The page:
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Equilibrium Price and Quantity in Perfect Competition

The perfectly competitive firm takes the equilibrium price set by the market and maximizes profit by producing where price, which also equals marginal revenue, is equal to marginal cost. The level of profit earned depends on the relationship between price and average total cost. Graph the perfectly competive industry of market. Graph the perfectly competitive individual firm. Note that the perfectly competitive market is initially in long-run equilibrium with price equal to P1. Assume now that there is an increase in demand for the good produced in this market. Draw a new market demand curve that illustrates this change and lable it D2. Also, draw the new demand curve for the firm and lable it MR2=D2. Is the firm now making economic profit? Given the change in demand described, over time what will happen to the number of firms the industry? As this change takes place, what will happen to the industry supply curve? Draw the new industry supply curve that is consistent with long-run equilibrium in the market and lable it S2. After the market has once again adjusted to long-run equilibrium, market price is (what ?) and economic profit for the firm is equal to (what ?)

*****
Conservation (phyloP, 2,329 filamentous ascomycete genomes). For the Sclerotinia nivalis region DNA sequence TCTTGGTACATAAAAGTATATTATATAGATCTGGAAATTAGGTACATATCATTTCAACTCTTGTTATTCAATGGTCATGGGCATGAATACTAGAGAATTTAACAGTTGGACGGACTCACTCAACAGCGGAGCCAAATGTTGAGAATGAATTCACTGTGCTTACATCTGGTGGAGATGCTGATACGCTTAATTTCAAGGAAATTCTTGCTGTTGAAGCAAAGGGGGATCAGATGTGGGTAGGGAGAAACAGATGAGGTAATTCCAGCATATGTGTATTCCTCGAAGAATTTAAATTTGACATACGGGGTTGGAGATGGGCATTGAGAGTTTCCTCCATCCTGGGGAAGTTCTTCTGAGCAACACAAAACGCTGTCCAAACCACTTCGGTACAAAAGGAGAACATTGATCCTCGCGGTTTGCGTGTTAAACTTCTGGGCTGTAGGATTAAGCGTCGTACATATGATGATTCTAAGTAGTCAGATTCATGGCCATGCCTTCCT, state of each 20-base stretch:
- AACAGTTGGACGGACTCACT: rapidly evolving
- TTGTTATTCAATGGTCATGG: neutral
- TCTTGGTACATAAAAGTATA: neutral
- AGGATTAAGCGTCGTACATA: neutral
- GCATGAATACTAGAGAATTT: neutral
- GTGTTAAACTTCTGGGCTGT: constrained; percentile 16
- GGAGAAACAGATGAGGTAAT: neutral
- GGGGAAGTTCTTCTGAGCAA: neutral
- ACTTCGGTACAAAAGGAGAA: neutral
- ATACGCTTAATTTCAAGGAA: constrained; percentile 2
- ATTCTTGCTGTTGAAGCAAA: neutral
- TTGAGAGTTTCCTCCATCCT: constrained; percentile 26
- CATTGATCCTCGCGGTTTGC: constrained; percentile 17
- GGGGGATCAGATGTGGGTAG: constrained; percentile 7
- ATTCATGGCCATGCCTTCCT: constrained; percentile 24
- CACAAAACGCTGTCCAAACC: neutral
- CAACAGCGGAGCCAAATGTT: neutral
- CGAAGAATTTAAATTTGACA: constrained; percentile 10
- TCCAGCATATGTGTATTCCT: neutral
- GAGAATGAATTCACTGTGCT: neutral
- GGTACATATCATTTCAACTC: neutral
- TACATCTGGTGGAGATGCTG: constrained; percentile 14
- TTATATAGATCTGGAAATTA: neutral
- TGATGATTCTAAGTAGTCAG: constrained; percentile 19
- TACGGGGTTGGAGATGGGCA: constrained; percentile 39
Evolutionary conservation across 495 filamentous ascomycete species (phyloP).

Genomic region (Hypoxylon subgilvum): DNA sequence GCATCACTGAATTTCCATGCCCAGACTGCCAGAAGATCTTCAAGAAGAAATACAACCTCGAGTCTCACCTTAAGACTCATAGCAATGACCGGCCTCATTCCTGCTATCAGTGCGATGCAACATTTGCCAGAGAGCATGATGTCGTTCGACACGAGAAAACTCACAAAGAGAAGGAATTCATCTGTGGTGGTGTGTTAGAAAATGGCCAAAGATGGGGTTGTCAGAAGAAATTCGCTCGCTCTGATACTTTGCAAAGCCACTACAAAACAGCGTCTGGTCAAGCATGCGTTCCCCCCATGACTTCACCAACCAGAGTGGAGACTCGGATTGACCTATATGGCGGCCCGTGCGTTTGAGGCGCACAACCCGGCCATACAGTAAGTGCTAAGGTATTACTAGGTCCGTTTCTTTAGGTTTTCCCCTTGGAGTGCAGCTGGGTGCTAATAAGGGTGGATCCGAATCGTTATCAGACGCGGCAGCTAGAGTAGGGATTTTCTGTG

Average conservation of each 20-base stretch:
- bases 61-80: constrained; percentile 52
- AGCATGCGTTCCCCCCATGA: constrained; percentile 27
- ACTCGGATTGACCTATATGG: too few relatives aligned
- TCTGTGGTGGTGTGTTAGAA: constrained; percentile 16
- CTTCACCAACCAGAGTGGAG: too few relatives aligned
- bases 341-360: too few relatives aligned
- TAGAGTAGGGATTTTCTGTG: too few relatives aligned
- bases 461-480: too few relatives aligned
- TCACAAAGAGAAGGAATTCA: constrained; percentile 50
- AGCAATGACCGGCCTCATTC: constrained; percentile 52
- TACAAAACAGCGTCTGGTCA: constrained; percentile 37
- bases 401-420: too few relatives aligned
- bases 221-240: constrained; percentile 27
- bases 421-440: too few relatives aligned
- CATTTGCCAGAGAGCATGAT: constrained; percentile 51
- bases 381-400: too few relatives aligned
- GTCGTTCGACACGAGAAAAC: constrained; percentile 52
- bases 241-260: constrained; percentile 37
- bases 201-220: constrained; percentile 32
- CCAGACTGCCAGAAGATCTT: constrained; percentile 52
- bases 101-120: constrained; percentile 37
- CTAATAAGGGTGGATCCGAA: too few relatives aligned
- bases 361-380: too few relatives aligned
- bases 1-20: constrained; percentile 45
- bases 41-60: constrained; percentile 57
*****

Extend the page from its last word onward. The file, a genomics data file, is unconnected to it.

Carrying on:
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Solution:

The perfectly competitive firm takes the equilibrium price set by the market and maximizes profit by producing where price, which also equals marginal revenue, is equal to marginal cost. The level of profit earned depends on the relationship between price and average total cost. Graph the perfectly competitive industry of market. Graph the perfectly competitive individual firm. Note that the perfectly competitive market is initially in long-run equilibrium with price equal ...

Solution Summary

Solution studies the behaviour of perfectly competitive market and a firm in the short run. It also analyzes the effect of increased demand on equilibrium position. Long run adjustments are studied. Concepts are explained with suitable graphs.

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